Research also connects individual content knowledge with increased reading comprehension, making the capacity of the teacher to infuse all instruction with content of particular importance for student achievement. See Willingham, D. T., "How knowledge helps: It speeds and strengthens comprehension, learning—and thinking,"
For the importance of teachers' general academic ability, see R. Ferguson, "Paying for Public Education: New Evidence on How and Why Money Matters," Harvard Journal on Legislation
28 (1991), 465-498; R. Greenwald, L. Hedges, and R. Laine, "Does Money Matter? A Meta-Analysis of Studies of the Effects of Differential School Inputs on Students' Outcomes," Educational Researcher
23, no. 3 (1994), 5-14; E. Hanushek, "Teacher Characteristics and Gains in Student Achievement: Estimation Using Micro-Data," American Economic Review
61, no. 2 (1971), 280-288; E. Hanushek, "A More Complete Picture of School Resource Policies," Review of Educational Research
66 (1996), 397-409; H. Levin, Concepts of Economic Efficiency and Educational Production," in Education as an Industry
, ed. J. Froomkin, D. Jamison, and R. Radner (Cambridge, MA: Ballinger, 1976); D. Monk and J.R. King, "Subject Area Preparation of Secondary Mathematics and Science Teachers and Student Achievement," Economics of Education Review
12, no. 2 (1994), 125-145; R. Murnane, "Understanding the Sources of Teaching Competence: Choices, Skills, and the Limits of Training," Teachers College Record
84, no. 3 (1983) R. Murnane and B. Phillips, Effective Teachers of Inner City Children: Who They Are and What Are They?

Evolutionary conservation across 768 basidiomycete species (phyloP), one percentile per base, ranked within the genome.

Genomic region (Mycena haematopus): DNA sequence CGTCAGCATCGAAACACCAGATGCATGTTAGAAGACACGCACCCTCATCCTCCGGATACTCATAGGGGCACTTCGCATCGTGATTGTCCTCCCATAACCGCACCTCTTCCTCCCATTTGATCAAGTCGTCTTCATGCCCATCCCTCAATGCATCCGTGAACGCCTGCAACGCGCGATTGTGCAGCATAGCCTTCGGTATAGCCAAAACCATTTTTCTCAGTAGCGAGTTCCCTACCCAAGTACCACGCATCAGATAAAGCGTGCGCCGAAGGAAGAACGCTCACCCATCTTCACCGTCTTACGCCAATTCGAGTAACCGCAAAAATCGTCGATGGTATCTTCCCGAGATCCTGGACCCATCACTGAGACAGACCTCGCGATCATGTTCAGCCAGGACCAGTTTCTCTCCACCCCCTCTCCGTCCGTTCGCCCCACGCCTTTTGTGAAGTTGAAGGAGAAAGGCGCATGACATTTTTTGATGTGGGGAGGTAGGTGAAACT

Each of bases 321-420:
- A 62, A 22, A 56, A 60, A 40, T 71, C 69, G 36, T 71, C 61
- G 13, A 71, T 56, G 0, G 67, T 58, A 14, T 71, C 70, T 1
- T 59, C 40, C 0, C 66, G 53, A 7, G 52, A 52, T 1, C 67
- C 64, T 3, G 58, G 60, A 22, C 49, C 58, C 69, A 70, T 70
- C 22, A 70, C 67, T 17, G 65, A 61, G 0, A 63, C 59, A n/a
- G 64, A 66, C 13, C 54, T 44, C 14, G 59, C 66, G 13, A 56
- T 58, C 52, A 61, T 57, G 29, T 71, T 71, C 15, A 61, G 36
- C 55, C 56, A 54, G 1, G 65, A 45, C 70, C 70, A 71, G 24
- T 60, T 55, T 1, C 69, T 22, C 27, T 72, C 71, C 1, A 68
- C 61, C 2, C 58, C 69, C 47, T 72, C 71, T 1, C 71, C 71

(Princeton, NJ: Mathematica Policy Research, 1978); R. Murnane and B. Phillips, "What Do Effective Teachers of Inner City Children Have in Common?" Social Science Research
10 (1981), 83-100; M. McLaughlin and D. Marsh, "Staff Development and School Change," Teachers College Record
80, no. 1 (1978), 69-94; R. Strauss and E. Sawyer, "Some New Evidence on Teacher and Student Competencies," Economics of Education Review
5 (1986), 41; A. A. Summers and B.L. Wolfe, "Which School Resources Help Learning? Efficiency and Equity in Philadelphia Public Schools," Business Review
(Federal Reserve Bank of Philadelphia, February 1975).
Sandra Stotsky has documented the fact that teacher candidates often make inappropriate or irrelevant coursework choices that nonetheless satisfy state requirements. See S. Stotsky, "Can a State Department of Education Increase Teacher Quality? Lessons Learned in Massachusetts," in Brookings Papers on Education Policy
, ed. Diane Ravitch (Washington, D.C.: Brookings Institution Press, 2004).
On the need for colleges and universities to improve their general education coursework requirements, see The Hollow Core: Failure of the General Education Curriculum
(Washington, D.C.: American Council of Trustees and Alumni, 2004). For a subject-specific example of institutions' failure to deliver solid liberal arts preparation see, The Coming Crisis in Citizenship: Higher Education's Failure to Teach America's History and Institutions
(Wilmington, DE: Intercollegiate Studies Institute, 2006).
For information on teacher licensing tests, see The Academic Quality of Prospective Teachers: The Impact of Admissions and Licensure Testing
(Princeton, NJ: Educational Testing Service, 1999). A study by C. Clotfelter, H. Ladd, and J.Vigdor of elementary teachers in North Carolina also found that teachers with test scores one standard deviation above the mean on the Elementary Education Test as well as a test of content was associated with increased student achievement of 0.011 to 0.015 standard deviations. "How and Why Do Teacher Credentials Matter for Student Achievement?" The Calder Institute (2007).
For information on where states set passing scores on teacher licensing tests across the U.S., see chart on p. 13 of NCTQ "Recommendations for the Reauthorization of the Elementary and Secondary Education Act, Removing the Roadblocks: How Federal Policy Can Cultivate Effective Teachers," (2011).